Center Fellows Go To Vietnam to Research Apparel Sector
I am pleased to have two guest bloggers post today. Duke graduate students Britsy Neale and Tatyana Brown who are Fellows of the Center were funded to travel to Vietnam to research the global apparel sector and represent the Center at the global meeting of the Sustainable Apparel Coalition.
Whether you call it Saigon or Ho Chi Minh, Vietnam’s largest city is a colorful and chaotic kaleidoscope that piques each of your senses. Not a city for faint of heart pedestrians, mopeds and motorcycles outnumber cars on the road and blare their presence in a constant cacophony of horns as they whiz by at breakneck speeds. On the bustling sidewalks, vendors and store owners jostle for elbow room, all the while calling out to passersby, offering souvenirs, clothing and food. The scents of spoon-bending Vietnamese coffee, exotic cut fruit and freshly-made bánh mì slice through the moped fumes to make your taste-buds tingle. Unidentifiable street food vendors sell leaf-wrapped goodies and just about everything you can imagine on a stick. You can’t help but be sucked in by the city’s movement, energy and character.
The two of us, Britsy Neale and Tatyana Brown, both MEM/MBA 2016 were lucky enough to be in Vietnam to attend the Sustainable Apparel Coalition’s (SAC) Annual Meeting, which took place this year in Ho Chi Minh City. We are both earning our Master of Environmental Management degree from Duke’s Nicholas School of the Environment and also have the privilege to work with Dr. Jay Golden at the Duke Center for Sustainability and Commerce (DCSC). The DCSC is a member of the SAC and Dr. Golden has led a technical review team to assess Nike's Materials Sustainability Index (MSI) and make recommendations to the SAC regarding the MSI’s incorporation into SAC tools. We were thrilled when Dr. Golden asked the two of us to represent himself and the DCSC in Vietnam for this year’s SAC Annual Meeting. The day after our last final we boarded our flight in Durham, giddy with anticipation for the week to follow.
After a flight to NYC and another to Dubai and yet another flight to Ho Chi Minh City we arrived somewhat rumpled, though no less excited. Our hotel was in the heart of the city and we took a day to browse museum artifacts and sample some mysterious cuisine on offer. Stepping into dim pagodas from the loud heat and vibrant chaos of city streets was a welcome respite, and watching the peaceful revolutions of the hanging incense spirals inspires an immediate sense of peace. The city seems a compilation of such incongruous characteristics: peace and noise, old and new, tradition and innovation. What an appropriate setting in which to have the Sustainable Apparel Coalition’s Annual Meeting.
The SAC’s membership includes leading apparel brands, retailers, manufacturers, government, NGOs and academic experts that work together to reduce the environmental and social impacts of their products around the globe. Together the SAC represents more than one third of the entire apparel and footwear market, and that membership continues to climb. The SAC has developed the Higg Index, which is a detailed suite of tools that aim to create a standard and accurate measurement of both social and environmental impacts of footwear and apparel products. These tools assist companies in assessing their impacts in the various stages of a product lifecycle and throughout the entirety of the supply and value chain. The first version of the Higg Index was released in 2012, but an updated version of the Index was unveiled at the end of 2013. The Index employs life cycle thinking and helps participants self-identify hot spots and the most promising areas of improvement within their own operations. It is also a critical tool to leverage for improved engagement and collaboration between various stakeholders.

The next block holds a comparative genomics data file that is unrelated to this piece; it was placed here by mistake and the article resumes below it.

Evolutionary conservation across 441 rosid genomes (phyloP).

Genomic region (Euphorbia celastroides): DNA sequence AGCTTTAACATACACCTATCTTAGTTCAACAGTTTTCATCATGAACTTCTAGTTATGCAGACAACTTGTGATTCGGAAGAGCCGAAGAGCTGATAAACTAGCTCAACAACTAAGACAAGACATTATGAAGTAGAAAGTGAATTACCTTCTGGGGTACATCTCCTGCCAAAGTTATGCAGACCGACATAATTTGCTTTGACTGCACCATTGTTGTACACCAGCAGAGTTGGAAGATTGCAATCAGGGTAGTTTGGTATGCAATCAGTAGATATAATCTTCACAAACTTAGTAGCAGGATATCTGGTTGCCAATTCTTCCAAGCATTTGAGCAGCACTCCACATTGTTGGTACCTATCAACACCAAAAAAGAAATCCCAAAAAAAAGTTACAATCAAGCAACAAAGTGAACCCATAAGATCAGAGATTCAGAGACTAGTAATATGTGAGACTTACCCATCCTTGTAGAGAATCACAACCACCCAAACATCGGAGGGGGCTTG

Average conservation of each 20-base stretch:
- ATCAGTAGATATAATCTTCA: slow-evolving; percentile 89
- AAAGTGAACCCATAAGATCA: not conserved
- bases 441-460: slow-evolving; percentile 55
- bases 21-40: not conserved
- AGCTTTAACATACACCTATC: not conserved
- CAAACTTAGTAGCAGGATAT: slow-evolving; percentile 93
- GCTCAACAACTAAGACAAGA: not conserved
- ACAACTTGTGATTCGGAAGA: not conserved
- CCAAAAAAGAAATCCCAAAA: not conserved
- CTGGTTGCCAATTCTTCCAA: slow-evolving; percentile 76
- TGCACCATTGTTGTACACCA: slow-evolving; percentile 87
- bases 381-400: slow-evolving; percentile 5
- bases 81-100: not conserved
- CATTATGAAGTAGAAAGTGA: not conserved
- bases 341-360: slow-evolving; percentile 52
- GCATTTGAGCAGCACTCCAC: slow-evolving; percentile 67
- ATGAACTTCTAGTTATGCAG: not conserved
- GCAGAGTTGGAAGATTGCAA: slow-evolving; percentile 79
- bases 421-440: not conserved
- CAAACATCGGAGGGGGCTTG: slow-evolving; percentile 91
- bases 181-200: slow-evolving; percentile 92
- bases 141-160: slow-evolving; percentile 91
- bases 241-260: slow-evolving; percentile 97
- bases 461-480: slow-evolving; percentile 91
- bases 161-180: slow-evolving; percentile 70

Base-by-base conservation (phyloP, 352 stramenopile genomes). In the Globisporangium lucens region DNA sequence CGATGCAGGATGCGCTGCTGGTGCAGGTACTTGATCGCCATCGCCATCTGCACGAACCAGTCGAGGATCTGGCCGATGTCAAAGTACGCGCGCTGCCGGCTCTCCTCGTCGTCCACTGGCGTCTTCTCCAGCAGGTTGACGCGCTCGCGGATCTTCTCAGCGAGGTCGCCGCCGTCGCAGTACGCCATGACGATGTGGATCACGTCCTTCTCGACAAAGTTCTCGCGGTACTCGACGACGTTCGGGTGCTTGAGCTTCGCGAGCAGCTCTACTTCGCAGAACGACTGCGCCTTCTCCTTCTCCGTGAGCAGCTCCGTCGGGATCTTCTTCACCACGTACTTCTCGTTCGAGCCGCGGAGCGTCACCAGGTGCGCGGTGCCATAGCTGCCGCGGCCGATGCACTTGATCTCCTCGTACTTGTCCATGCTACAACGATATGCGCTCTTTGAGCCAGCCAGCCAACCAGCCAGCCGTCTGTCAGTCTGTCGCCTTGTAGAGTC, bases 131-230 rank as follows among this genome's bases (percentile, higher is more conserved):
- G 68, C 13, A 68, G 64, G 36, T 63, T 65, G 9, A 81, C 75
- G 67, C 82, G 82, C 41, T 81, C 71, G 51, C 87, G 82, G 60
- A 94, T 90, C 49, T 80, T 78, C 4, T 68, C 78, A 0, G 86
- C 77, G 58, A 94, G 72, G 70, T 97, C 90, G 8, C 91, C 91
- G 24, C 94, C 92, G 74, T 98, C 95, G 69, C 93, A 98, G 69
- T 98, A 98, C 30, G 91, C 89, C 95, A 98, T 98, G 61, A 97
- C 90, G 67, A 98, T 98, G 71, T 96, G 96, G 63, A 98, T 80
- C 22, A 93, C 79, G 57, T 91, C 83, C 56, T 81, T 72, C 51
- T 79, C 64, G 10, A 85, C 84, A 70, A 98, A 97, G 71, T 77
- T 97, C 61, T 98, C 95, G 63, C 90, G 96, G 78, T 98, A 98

As the DCSC specializes in LCA (life cycle assessment), systems thinking and engagement, the focus areas for the SAC align ideally with our interests. We jumped into the Annual Meeting sessions with both feet and were thrilled with both the content and the level of interest shown by member organizations in working with academic institutions in general, and Duke in particular.
Among the highlights was the focus on accelerating the development of shared implementation tools and rigorous verification procedures that will enable broader Higg Index adoption as an industry standard. In fact, some manufacturers have already reported new sales opportunities resulting from improved sustainability performance. The SAC is also continuing to prioritize the identification of opportunities to work with the Fair Labor Association and the Zero Discharge of Hazardous Chemicals Group (ZDHC); such industry partnerships are crucial in gaining widespread and impactful adoption. Material innovations will continue to be incorporated into the Higg Index, and the future may also bring a module for retail facilities. The Coalition is actively working on better care and end-of-life product management, as well as tools that enable better product design.
The global apparel and footwear industry needs a pre-competitive standard and a suite of shared tools to manage its value chain. From our first-hand perspective, the SAC is moving quickly toward this goal, and it was heartening to witness frank conversations and earnest collaboration. The Sustainable Apparel Coalition has a large task ahead of them, but their progress and strategy inspire great optimism and promise.